Community is at the core of Golden Buddha Yoga
THREE main ingredients make up Golden Buddha at 841 Central Avenue, the yoga studio, the café and the gift shop. Which element is the most important?
The community, said Courtney Lloyd, a yoga teacher who manages the business.
“I think the community is the most important part,” she said. She’s worked at the studio for about a year and described feeling that sense of connection from the start, from the first time she walked in. She described it as an all- encompassing experience.
“There’s no Buddha Bar without the studio, but there’s no studio without the community. The community is what pulls it all together. We have an amazing community here,” she said.
She’s crouched on a comfy couch in a set-aside section of the business called the Peacock Room. There are no shelves with products, just a spot where people can gather after class, chat and enjoy their beverages.
Entering the shop, a variety of clothing hangs to the left, seating and shelves of products and books to the right, and a wide bar where a variety of specialty drinks are served up at the back of the space.
On the shelves are a variety of books, along with honey, dried mushrooms, gifts and crystals, as well as a brown ukulele at the ready. Down a hallway is the yoga studio, with polished dark wood floors and a red brick wall.
The studio is the beating heart of the business, offering a regular schedule of classes in a variety of styles and at a variety of levels. Cailin Callahan, the owner of the business, started it teaching yoga on the beach, building a loyal following and nurturing a community.
Cailin grew up in Cape May County, surfing the local breaks on her longboard and working as a singer and yoga teacher. She said Golden Buddha grew organically, describing herself as an accidental yoga studio owner.
“Everything has been accidental like that. I never forced anything,” she said in a phone interview. Cailin was out of the area when the interview took place. The yoga studio started out at a different location on Asbury Avenue, at first as just a logical next step for the beach yoga classes. Since the start, there have been two Asbury locations before Golden Buddha found its current home.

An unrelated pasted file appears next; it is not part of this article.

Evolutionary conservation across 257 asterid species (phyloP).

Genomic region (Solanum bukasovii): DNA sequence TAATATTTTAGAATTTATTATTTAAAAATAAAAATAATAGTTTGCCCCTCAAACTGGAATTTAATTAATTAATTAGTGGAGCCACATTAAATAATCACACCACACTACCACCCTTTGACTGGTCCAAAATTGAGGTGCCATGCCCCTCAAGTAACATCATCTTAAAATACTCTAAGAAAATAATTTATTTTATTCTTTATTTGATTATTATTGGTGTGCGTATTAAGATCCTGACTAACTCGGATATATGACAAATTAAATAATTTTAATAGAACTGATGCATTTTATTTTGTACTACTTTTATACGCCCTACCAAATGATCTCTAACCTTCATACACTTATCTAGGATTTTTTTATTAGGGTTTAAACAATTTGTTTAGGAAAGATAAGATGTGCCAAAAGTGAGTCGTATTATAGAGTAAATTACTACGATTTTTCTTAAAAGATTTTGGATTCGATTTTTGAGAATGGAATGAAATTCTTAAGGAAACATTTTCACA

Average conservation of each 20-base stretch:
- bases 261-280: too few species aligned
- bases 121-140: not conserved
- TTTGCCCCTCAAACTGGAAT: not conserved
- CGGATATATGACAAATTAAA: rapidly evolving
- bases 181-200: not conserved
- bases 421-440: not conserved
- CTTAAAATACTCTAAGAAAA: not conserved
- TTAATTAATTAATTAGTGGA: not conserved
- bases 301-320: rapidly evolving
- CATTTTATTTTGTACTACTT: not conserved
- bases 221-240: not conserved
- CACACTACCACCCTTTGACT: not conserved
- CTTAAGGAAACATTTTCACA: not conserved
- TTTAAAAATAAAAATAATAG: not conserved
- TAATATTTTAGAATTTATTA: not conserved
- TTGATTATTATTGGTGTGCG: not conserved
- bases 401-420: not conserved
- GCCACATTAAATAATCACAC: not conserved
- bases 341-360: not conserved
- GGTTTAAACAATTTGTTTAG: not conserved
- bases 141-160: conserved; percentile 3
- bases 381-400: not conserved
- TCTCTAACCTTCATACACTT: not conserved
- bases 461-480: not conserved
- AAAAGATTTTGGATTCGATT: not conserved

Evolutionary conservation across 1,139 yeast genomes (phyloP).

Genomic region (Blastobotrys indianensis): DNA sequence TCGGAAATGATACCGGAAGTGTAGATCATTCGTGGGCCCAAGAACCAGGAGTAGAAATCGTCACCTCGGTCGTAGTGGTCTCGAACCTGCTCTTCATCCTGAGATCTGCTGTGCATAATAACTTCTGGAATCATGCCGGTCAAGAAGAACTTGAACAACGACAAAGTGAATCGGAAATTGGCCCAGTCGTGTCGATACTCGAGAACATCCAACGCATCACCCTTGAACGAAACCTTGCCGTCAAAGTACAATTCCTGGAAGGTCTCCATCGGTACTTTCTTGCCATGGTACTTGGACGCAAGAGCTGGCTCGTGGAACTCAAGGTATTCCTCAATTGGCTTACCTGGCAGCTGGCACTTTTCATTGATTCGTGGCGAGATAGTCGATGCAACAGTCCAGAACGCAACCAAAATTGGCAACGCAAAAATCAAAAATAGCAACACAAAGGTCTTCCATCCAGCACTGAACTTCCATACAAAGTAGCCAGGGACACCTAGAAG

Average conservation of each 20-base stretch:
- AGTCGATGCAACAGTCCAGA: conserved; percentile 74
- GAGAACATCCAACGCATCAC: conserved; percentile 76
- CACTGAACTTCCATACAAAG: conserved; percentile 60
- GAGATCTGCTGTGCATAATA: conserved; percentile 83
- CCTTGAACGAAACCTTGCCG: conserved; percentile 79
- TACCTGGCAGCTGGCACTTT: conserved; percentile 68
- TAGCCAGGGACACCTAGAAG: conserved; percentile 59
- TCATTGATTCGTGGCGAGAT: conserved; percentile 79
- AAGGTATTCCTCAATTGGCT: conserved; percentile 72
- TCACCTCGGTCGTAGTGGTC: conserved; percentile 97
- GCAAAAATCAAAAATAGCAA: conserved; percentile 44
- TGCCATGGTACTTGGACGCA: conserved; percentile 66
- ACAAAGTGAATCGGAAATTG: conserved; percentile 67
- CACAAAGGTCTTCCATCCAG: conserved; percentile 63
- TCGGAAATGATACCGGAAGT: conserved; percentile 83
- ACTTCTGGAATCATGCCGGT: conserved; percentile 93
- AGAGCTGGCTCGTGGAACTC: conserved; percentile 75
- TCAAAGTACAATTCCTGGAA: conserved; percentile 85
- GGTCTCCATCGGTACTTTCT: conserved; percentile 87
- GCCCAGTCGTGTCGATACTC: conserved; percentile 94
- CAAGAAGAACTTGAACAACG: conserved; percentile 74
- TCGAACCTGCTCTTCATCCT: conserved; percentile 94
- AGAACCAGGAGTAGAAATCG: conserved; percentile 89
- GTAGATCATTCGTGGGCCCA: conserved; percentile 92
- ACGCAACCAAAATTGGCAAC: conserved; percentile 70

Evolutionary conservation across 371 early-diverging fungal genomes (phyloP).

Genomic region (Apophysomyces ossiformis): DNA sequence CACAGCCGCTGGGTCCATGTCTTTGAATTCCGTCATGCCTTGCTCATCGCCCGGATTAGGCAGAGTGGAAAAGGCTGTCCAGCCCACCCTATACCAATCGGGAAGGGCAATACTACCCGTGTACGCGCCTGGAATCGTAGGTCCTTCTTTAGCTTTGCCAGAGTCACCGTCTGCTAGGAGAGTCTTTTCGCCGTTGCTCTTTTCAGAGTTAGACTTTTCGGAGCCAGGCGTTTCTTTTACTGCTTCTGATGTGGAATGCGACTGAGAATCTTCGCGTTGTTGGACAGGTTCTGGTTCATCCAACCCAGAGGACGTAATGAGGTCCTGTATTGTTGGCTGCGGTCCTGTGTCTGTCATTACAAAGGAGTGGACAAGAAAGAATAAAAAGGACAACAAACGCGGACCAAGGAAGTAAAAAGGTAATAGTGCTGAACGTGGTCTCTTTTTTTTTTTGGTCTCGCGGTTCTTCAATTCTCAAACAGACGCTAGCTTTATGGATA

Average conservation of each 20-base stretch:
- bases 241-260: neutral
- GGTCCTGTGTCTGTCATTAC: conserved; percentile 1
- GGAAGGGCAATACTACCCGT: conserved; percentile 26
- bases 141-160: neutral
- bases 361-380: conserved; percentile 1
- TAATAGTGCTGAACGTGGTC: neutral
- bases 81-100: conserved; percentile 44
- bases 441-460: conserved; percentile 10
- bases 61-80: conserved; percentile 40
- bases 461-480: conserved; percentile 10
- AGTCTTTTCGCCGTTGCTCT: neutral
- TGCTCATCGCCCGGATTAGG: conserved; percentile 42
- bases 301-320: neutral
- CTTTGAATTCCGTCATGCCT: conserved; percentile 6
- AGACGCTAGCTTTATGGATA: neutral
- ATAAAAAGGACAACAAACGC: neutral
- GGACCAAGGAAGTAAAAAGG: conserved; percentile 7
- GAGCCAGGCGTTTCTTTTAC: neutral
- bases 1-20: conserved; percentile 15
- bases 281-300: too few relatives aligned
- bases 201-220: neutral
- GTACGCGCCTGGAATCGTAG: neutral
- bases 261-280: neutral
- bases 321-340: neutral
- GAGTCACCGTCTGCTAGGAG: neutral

“I thought I’ll rent a place for the summer and just go traveling again,” she said. She signed a lease on a building that she said was nowhere close to ready.
“I did not sleep for three straight days,” she said. There was room to teach classes and a small section up front for some merchandise. But when she was set to hit the road, the studio had taken on a life of its own.
“When it came time for me to leave in September, the teachers and the community still wanted a studio. We already had our community,” she said. “When I came back a month later, the building had sold, and my community had already moved me to a new building. It’s kind of always just run itself.”
She had not seen the building when the business purchased it. Today, she said, many of the people coming to Golden Buddha classes don’t even know her. She expects to spend even less time on site as she works on a Golden Buddha project in western Mexico.
“I’ll be popping in from time to time, but mostly spending time in Baja at the Peace Sanctuary,” she said.